Dow and Shell, the producers of DBCP, have good reason to be nervous. In 1992, a suit by Costa Rican banana workers was settled out of court in the U.S. for what was believed to have been about $20 million. (After legal fees, each worker was left with $1,500 to $15,00, depending on individual circumstances). (The Economist 3/95) Since that time banana workers from around the world have united to file a class-action suit against the companies which manufactured or used the chemical, including Dow Chemical, Shell Oil, Standard Fruit, and Chiquita Brands. The suit lists 16,000 plaintiffs from 12 countries. (8,000 are from Costa Rica, 1,500 from Ecuador; others are from Honduras, Guatemala, Nicaragua, and the Philippines.)
Dow Chemical says it has complied with all state and federal regulations in the United States on the sale of DBCP. The plantiffs claim that, whether supplies of DBCP came from distributors' stocks or from multinationals' subsidiaries abroad, the producers acted with gross negligence. As evidence, they presented the pesticide labels for DBCP containers which are written in the same non-urgent language as regular household cleaning products warning labels. However, in 1961, Shell toxicologist Dr. Ted Torkelson wrote guidelines for DBCP use that stated "Workers should wear full-gear face masks equipped with vapor canisters, and provide clothing impermeable to the material." (The Progressive 1991) These guidelines were never passed on to the Latin American banana workers who eventually used the pesticide. In response to these charges, the defendants are trying to move Litigation to the plaintiff's home countries where the courts are less experienced in tort issues, and the damages would be less. If they are successful, the case would be dropped, for compensation would not even cover a fraction of the costs of suing a multinational corporation. These U.S. corporations also hope to reverse a 1913 statute that permits foreigners to sue in Texas courts.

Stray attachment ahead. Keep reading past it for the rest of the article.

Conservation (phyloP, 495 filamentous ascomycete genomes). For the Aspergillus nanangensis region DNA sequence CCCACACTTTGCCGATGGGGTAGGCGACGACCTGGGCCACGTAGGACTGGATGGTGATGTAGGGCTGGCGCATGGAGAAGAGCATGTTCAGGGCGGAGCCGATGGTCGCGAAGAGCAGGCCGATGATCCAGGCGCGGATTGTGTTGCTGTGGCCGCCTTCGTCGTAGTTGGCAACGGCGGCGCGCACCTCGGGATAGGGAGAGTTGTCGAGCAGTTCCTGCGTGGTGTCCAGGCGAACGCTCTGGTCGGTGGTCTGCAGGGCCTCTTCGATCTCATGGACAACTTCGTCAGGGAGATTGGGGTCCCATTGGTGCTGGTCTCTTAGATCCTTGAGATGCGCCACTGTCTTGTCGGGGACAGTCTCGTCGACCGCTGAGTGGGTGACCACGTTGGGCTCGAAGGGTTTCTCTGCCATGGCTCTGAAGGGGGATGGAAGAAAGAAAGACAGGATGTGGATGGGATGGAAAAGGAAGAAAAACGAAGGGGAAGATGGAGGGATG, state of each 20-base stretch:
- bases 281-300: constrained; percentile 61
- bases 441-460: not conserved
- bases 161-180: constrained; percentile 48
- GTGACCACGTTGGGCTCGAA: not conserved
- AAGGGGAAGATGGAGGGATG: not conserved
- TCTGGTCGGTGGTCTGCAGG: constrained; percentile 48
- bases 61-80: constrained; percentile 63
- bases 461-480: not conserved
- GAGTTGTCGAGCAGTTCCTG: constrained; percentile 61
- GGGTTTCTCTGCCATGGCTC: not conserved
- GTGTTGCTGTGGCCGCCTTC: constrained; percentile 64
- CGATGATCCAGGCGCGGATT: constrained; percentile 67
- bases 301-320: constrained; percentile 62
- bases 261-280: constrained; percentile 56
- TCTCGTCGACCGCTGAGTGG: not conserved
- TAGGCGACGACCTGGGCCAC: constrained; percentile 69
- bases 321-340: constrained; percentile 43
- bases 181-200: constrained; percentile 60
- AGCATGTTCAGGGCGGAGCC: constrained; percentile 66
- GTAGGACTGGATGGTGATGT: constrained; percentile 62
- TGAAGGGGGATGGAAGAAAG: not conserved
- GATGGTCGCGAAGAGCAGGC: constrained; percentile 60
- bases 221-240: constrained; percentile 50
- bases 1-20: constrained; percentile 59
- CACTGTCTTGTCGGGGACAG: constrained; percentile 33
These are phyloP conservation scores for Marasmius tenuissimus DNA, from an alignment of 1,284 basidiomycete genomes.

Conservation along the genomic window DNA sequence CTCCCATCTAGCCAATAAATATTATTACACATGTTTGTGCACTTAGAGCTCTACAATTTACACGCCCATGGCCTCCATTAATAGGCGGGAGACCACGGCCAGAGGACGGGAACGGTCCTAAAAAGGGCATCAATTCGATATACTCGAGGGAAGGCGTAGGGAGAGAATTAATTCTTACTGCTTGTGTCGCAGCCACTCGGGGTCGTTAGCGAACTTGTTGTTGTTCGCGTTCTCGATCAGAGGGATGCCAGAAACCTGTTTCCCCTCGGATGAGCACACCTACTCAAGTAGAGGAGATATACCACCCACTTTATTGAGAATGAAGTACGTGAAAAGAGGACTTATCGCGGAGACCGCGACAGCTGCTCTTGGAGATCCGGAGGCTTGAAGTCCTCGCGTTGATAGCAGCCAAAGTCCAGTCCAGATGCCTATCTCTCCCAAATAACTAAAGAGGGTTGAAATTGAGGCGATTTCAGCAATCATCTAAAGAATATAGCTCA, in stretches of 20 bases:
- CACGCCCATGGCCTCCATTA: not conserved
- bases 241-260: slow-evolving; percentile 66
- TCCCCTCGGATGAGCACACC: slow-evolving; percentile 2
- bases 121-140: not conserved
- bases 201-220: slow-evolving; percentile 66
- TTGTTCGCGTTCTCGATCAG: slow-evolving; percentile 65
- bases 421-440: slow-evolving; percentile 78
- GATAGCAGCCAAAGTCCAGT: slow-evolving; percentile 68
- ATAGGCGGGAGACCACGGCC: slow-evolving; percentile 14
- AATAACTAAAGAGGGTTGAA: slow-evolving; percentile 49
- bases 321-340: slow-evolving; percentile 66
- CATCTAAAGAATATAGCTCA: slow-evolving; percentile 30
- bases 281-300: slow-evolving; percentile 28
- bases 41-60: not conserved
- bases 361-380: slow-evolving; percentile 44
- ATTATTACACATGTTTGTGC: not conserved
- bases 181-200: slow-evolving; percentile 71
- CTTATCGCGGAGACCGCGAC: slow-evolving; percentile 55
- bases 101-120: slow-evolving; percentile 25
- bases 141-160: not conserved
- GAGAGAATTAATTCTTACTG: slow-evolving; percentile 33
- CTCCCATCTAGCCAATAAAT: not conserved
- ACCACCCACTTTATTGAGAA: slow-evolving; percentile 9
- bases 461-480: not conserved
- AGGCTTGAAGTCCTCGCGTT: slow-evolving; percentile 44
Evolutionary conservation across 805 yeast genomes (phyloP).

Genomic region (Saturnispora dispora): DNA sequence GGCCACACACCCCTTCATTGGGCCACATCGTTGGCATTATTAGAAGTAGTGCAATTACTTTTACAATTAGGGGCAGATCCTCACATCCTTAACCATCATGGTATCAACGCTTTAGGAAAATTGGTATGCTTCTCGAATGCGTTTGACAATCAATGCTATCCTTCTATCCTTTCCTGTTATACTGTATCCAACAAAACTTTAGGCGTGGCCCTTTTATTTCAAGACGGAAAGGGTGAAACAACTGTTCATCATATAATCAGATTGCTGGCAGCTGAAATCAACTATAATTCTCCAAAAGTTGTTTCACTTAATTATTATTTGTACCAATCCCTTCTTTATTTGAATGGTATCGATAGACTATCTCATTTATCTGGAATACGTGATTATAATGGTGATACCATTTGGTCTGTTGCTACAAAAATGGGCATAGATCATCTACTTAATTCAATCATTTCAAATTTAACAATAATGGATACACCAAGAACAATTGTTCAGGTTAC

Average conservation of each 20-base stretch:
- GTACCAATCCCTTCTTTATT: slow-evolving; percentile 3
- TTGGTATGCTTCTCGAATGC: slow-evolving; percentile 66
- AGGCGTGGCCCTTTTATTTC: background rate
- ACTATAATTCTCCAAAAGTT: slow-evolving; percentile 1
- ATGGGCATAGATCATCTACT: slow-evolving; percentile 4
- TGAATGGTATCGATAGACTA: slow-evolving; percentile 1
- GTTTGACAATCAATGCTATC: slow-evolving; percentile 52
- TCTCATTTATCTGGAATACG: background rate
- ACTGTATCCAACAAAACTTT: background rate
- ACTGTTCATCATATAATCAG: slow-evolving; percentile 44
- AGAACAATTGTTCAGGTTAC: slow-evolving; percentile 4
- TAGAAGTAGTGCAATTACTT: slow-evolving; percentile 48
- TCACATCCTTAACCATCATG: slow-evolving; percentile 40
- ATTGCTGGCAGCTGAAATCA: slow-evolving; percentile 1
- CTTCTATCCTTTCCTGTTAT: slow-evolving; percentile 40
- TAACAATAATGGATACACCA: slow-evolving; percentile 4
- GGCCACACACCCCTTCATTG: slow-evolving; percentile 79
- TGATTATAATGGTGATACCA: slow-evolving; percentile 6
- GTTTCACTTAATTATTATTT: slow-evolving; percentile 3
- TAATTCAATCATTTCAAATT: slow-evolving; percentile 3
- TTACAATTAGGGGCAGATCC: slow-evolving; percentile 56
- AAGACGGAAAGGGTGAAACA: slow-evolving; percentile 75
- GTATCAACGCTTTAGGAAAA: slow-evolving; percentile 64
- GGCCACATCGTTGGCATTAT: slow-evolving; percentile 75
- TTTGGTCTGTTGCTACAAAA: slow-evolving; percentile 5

Dow Chemical Co. v. Alfaro case
This case is similar to a controversial case also pending in state court in Houston. The case, Dow Chemical Co. v. Alfaro, was allowed to proceed following the Texas Supreme Court's ruling in March 1990 that Texas law bars judge from using the doctrine of the forum non convenience to throw out suit field by foreign plaintiffs against Texas companies. At the urging of the Texas business community, the Texas House of Representatives cleared a bill earlier 1991 that would have reinstated the forum non convenient doctrine. However, the registration died in the Senate. (Considering this past, the Texas court's decision itself is unique in U.S. legal history).
Costa Rican workers v. Costa Rican National Insurance Institute case
The Costa Rican workers have also sought compensation from the National Insurance Institute (INS), (which is the country's nationalized health insurance company), since workers are usually covered by the banana companies' insurance policy. Compensation payments from INS were granted to approximately 500 workers by 1988. Individual compensation payments span a large range from U.S.$500 to $2,000, depending largely on salary level (which varies, but is generally about $3,000 per annum).
(1): Trade Product = PESTICIDE
(2): Bio-geography = TROPICAL (TROP)
(3): Environmental Problem = BIO-DIVERSITY (BIODIV)
The first agreement was reached on 1992, when Standard agreed to compensate 1,000 Costa Rican workers in an out-of-court settlement. However, standard sought to avoid a lawsuit with Honduran workers by offering about $9,000 to workers made sterilized by DBCP and lesser amount for other side effects. Regarding to the most recent suits, which is more inclusive, it is still on the process. Considering its long history from 1983, the first court case, present state can be placed in the mid stage toward solution.